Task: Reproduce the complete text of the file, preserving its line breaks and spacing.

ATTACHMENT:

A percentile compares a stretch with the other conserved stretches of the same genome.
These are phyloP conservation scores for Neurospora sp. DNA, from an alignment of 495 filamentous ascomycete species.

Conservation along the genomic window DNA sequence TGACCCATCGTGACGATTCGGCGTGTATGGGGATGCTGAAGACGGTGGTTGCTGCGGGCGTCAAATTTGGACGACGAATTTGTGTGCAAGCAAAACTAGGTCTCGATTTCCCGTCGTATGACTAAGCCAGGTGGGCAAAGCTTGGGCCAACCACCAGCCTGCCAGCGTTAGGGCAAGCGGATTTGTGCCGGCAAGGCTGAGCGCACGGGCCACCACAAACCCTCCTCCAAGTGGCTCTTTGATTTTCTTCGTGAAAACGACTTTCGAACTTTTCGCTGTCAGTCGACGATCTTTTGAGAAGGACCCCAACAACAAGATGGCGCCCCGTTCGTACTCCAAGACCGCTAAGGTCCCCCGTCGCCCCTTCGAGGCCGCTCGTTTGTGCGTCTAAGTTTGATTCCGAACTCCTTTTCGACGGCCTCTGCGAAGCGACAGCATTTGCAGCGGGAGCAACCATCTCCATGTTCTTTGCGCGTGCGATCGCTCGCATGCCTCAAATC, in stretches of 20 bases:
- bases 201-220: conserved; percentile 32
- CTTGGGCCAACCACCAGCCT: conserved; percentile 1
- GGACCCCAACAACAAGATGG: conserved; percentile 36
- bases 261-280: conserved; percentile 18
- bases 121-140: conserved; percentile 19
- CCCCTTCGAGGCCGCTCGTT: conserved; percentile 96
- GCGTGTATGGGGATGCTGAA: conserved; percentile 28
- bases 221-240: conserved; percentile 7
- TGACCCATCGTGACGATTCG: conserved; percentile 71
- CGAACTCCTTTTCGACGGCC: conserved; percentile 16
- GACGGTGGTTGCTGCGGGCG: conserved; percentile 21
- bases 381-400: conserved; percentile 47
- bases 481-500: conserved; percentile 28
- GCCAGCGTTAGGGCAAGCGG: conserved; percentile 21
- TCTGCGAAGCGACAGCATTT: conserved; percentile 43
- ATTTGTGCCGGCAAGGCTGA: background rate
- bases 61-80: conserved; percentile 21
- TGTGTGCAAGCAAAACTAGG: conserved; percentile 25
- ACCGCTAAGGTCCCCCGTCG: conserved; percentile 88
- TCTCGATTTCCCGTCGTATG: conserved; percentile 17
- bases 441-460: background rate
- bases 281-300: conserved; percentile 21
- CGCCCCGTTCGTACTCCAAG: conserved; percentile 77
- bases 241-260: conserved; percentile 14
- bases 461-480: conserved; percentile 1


A percentile compares a stretch with the other conserved stretches of the same genome.
These are phyloP conservation scores for Neurospora sp. DNA, from an alignment of 495 filamentous ascomycete species.

Conservation along the genomic window DNA sequence TGACCCATCGTGACGATTCGGCGTGTATGGGGATGCTGAAGACGGTGGTTGCTGCGGGCGTCAAATTTGGACGACGAATTTGTGTGCAAGCAAAACTAGGTCTCGATTTCCCGTCGTATGACTAAGCCAGGTGGGCAAAGCTTGGGCCAACCACCAGCCTGCCAGCGTTAGGGCAAGCGGATTTGTGCCGGCAAGGCTGAGCGCACGGGCCACCACAAACCCTCCTCCAAGTGGCTCTTTGATTTTCTTCGTGAAAACGACTTTCGAACTTTTCGCTGTCAGTCGACGATCTTTTGAGAAGGACCCCAACAACAAGATGGCGCCCCGTTCGTACTCCAAGACCGCTAAGGTCCCCCGTCGCCCCTTCGAGGCCGCTCGTTTGTGCGTCTAAGTTTGATTCCGAACTCCTTTTCGACGGCCTCTGCGAAGCGACAGCATTTGCAGCGGGAGCAACCATCTCCATGTTCTTTGCGCGTGCGATCGCTCGCATGCCTCAAATC, in stretches of 20 bases:
- bases 201-220: conserved; percentile 32
- CTTGGGCCAACCACCAGCCT: conserved; percentile 1
- GGACCCCAACAACAAGATGG: conserved; percentile 36
- bases 261-280: conserved; percentile 18
- bases 121-140: conserved; percentile 19
- CCCCTTCGAGGCCGCTCGTT: conserved; percentile 96
- GCGTGTATGGGGATGCTGAA: conserved; percentile 28
- bases 221-240: conserved; percentile 7
- TGACCCATCGTGACGATTCG: conserved; percentile 71
- CGAACTCCTTTTCGACGGCC: conserved; percentile 16
- GACGGTGGTTGCTGCGGGCG: conserved; percentile 21
- bases 381-400: conserved; percentile 47
- bases 481-500: conserved; percentile 28
- GCCAGCGTTAGGGCAAGCGG: conserved; percentile 21
- TCTGCGAAGCGACAGCATTT: conserved; percentile 43
- ATTTGTGCCGGCAAGGCTGA: background rate
- bases 61-80: conserved; percentile 21
- TGTGTGCAAGCAAAACTAGG: conserved; percentile 25
- ACCGCTAAGGTCCCCCGTCG: conserved; percentile 88
- TCTCGATTTCCCGTCGTATG: conserved; percentile 17
- bases 441-460: background rate
- bases 281-300: conserved; percentile 21
- CGCCCCGTTCGTACTCCAAG: conserved; percentile 77
- bases 241-260: conserved; percentile 14
- bases 461-480: conserved; percentile 1